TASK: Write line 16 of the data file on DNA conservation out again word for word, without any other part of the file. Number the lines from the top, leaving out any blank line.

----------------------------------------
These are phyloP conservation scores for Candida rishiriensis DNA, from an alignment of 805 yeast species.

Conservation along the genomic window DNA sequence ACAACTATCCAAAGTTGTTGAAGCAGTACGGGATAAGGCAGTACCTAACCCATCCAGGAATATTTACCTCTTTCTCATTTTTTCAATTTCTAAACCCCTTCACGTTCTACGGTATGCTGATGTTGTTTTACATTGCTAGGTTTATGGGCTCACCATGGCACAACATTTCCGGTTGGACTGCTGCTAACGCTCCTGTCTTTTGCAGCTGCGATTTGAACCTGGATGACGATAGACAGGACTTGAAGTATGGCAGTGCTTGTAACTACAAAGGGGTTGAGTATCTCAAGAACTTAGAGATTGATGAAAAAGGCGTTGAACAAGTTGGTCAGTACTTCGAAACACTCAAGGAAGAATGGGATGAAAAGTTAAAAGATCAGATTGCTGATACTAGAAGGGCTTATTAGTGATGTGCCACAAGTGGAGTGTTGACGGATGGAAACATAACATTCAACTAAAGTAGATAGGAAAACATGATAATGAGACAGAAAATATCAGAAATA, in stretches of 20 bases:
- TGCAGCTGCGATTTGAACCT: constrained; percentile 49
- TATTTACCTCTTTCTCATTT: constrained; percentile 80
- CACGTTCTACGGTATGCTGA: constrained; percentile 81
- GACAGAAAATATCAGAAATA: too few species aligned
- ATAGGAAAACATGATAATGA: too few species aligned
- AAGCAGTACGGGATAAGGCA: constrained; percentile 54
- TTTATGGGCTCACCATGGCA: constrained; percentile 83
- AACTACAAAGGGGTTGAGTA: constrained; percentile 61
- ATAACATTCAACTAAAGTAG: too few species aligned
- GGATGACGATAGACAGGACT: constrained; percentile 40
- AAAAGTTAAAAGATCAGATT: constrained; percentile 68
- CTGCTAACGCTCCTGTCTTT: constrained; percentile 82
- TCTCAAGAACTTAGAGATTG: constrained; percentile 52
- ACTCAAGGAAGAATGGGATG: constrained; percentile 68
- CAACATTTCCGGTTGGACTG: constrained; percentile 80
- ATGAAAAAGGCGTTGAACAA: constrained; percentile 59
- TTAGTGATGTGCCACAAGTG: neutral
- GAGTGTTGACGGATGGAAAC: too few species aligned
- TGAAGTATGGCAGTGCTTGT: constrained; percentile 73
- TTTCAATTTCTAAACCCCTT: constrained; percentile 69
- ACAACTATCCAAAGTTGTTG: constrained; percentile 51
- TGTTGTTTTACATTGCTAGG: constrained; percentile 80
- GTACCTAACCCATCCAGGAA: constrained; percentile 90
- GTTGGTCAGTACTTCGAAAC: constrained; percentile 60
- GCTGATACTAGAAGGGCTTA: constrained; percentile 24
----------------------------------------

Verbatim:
- ACTCAAGGAAGAATGGGATG: constrained; percentile 68